DSHS reports that in fiscal year 2011, the Quitline took 26,183 calls and provided 12,113 people with smoking cessation counseling and 6,305 people with nicotine replacement therapy.

Senator Nelson says she expects funding to pose a major challenge for public health legislation this session.

"As a member of the Senate Finance Committee, I will continue to make health and human services a priority and fight for … important programs, including many public health initiatives," Senator Nelson said.

Dr. Patt, like many physicians, anticipates challenges to public health legislation with a fiscal note this session. She encourages physicians to speak out in favor of public health legislation that would cut costs and improve Texans' health.

"As doctors, we need to continue to tell our story. We need to understand that our policymakers have the best intentions to facilitate good health among Texans in a fiscally responsible and autonomous way. Sometimes they need our guidance and understanding on how health policy will affect our patients and their constituents. It is our job to help legislators respect our liberties and work together to improve the health of all Texans," she said.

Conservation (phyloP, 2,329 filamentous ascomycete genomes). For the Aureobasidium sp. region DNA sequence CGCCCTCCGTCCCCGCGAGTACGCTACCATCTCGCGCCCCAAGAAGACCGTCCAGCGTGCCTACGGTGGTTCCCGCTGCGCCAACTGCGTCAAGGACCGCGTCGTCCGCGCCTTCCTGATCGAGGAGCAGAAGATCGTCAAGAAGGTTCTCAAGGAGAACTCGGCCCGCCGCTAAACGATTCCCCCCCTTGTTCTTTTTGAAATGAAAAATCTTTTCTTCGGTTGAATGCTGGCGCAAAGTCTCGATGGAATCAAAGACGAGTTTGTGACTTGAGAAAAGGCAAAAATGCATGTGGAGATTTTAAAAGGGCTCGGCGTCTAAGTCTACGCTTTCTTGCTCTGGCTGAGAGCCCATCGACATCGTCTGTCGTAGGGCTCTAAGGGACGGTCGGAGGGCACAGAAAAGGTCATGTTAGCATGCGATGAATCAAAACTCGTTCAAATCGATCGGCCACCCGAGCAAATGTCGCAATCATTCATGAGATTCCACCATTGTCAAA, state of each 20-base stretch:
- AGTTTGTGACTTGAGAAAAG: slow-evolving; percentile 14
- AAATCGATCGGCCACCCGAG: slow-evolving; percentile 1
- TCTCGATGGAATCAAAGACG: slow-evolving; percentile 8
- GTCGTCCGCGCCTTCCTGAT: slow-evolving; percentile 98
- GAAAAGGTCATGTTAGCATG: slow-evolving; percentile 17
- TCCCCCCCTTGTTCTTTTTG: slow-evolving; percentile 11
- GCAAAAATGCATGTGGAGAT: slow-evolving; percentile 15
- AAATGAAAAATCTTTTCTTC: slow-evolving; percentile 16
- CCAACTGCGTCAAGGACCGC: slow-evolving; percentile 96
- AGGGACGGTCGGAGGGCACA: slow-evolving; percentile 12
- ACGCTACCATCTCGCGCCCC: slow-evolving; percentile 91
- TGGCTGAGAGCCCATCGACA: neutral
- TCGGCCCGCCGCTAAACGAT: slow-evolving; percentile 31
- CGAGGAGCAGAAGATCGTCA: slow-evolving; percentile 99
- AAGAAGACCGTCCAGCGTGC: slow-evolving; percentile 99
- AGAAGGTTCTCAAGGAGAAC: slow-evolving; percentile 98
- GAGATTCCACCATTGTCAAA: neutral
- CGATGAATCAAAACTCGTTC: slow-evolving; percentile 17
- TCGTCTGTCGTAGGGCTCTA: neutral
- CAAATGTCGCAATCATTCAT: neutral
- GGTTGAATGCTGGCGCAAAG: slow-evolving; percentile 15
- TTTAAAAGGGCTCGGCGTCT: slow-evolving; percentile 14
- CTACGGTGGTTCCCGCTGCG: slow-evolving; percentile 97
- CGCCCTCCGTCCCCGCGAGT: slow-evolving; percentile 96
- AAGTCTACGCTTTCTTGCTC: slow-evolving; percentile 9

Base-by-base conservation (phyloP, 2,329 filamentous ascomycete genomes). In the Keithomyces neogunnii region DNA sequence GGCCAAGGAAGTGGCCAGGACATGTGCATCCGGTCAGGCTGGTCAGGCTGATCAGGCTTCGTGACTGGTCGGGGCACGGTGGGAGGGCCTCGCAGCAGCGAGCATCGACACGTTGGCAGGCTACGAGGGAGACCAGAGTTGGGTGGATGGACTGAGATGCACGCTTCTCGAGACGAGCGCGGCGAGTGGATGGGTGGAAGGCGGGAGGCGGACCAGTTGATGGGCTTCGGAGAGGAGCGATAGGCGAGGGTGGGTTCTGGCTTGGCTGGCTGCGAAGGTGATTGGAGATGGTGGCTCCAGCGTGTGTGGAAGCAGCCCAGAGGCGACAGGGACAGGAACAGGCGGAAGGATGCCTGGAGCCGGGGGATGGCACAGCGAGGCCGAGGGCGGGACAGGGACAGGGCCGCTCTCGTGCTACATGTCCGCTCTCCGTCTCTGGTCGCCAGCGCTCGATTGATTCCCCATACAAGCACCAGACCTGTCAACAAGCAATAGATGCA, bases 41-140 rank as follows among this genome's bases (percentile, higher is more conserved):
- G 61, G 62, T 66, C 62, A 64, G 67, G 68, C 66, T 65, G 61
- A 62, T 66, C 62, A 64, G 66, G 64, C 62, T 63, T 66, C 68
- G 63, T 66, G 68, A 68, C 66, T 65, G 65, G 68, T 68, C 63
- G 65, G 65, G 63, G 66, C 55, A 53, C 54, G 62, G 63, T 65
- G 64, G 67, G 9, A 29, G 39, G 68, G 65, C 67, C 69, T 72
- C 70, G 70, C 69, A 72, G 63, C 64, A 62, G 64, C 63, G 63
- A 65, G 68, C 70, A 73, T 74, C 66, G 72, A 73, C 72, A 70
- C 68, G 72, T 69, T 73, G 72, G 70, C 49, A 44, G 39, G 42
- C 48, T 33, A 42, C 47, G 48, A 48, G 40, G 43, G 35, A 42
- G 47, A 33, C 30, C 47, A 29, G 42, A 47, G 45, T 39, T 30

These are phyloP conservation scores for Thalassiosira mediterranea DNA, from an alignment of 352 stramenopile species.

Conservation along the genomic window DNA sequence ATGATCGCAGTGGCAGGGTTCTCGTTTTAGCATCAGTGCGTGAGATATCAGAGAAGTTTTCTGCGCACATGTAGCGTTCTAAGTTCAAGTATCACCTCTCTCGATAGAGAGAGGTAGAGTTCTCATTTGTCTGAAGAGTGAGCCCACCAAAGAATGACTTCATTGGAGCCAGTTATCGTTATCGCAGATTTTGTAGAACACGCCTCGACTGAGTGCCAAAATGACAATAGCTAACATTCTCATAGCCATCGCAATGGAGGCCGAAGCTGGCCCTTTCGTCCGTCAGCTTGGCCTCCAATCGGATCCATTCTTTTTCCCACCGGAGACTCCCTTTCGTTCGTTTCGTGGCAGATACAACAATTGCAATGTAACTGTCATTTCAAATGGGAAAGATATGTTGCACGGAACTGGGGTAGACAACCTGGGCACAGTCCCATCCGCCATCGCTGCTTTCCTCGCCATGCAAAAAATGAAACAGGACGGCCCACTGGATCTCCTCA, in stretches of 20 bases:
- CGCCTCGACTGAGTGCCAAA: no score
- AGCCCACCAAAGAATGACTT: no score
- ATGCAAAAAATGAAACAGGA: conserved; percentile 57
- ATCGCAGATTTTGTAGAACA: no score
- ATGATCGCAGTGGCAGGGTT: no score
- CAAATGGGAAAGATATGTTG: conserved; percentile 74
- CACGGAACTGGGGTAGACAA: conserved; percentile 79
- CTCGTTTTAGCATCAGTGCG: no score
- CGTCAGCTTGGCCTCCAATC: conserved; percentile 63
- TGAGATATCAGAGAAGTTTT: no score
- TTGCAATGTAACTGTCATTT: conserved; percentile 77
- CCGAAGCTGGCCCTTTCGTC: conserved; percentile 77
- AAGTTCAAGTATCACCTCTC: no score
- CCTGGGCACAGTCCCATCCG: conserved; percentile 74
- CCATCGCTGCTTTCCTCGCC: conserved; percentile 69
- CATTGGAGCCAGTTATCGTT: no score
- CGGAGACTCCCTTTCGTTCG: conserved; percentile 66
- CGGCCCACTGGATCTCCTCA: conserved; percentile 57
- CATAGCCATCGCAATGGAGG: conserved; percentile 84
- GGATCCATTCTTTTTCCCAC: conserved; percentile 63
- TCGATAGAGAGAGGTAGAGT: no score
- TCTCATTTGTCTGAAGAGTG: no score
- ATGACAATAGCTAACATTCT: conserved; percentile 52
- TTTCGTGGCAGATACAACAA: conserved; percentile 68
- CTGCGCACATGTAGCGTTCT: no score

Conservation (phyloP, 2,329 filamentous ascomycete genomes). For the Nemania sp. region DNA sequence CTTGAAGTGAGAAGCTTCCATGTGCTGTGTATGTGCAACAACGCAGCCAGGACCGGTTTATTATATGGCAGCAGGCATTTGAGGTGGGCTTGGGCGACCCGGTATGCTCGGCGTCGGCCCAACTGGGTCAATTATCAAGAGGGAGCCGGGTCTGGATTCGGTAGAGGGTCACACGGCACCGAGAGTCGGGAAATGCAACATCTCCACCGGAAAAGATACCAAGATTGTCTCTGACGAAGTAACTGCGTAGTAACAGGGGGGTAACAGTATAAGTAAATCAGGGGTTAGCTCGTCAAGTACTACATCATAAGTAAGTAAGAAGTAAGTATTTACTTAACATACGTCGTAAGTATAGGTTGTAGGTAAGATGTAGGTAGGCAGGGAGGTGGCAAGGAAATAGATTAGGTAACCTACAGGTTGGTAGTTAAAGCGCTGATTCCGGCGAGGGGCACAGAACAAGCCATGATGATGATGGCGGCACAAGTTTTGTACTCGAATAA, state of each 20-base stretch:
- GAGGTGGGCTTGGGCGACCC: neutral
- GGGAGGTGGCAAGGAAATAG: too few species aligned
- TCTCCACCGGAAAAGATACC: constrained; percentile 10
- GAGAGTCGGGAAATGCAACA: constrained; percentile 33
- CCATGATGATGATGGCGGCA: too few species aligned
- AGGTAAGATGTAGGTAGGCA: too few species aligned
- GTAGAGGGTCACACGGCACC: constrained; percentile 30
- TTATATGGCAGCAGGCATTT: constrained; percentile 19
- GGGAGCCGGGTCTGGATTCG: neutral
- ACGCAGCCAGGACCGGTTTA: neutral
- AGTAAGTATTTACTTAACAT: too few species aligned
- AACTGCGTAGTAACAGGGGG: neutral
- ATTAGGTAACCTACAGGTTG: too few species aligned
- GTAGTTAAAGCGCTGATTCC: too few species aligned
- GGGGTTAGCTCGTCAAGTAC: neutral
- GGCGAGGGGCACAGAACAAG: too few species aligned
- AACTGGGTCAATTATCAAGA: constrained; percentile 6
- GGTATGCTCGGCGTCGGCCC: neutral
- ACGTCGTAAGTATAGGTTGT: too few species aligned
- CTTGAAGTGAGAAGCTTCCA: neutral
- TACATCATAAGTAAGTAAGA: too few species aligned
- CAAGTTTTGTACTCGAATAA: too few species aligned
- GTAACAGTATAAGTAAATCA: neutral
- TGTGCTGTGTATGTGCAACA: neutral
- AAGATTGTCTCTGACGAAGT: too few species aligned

Dr. Terk says physicians can help overcome challenges to passage of public health legislation.

"We need to broadcast a clear message on these important public health priorities and not assume that anything is safe during the legislative session. When these issues come up for discussion during session, it will be we physicians who must speak for them by answering the call to testify and by writing editorials for newspapers," he said.

Crystal Conde can be reached by telephone at (800) 880-1300, ext. 1385, or (512) 370-1385; by fax at (512) 370-1629; or by email. 


Tobacco's Toll on Texas 

Economic costs due to smoking: $13,044,600,000
Adult smoking rate: 15.8 percent
High school smoking rate: 21.2 percent
Middle school smoking rate: 5.7 percent
Smoking-attributable deaths: 24,570
Smoking-attributable lung cancer deaths: 7,770
Smoking-attributable respiratory disease deaths: 6,324

Source: American Lung Association State of Tobacco Control 2012

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Last Updated On

May 13, 2016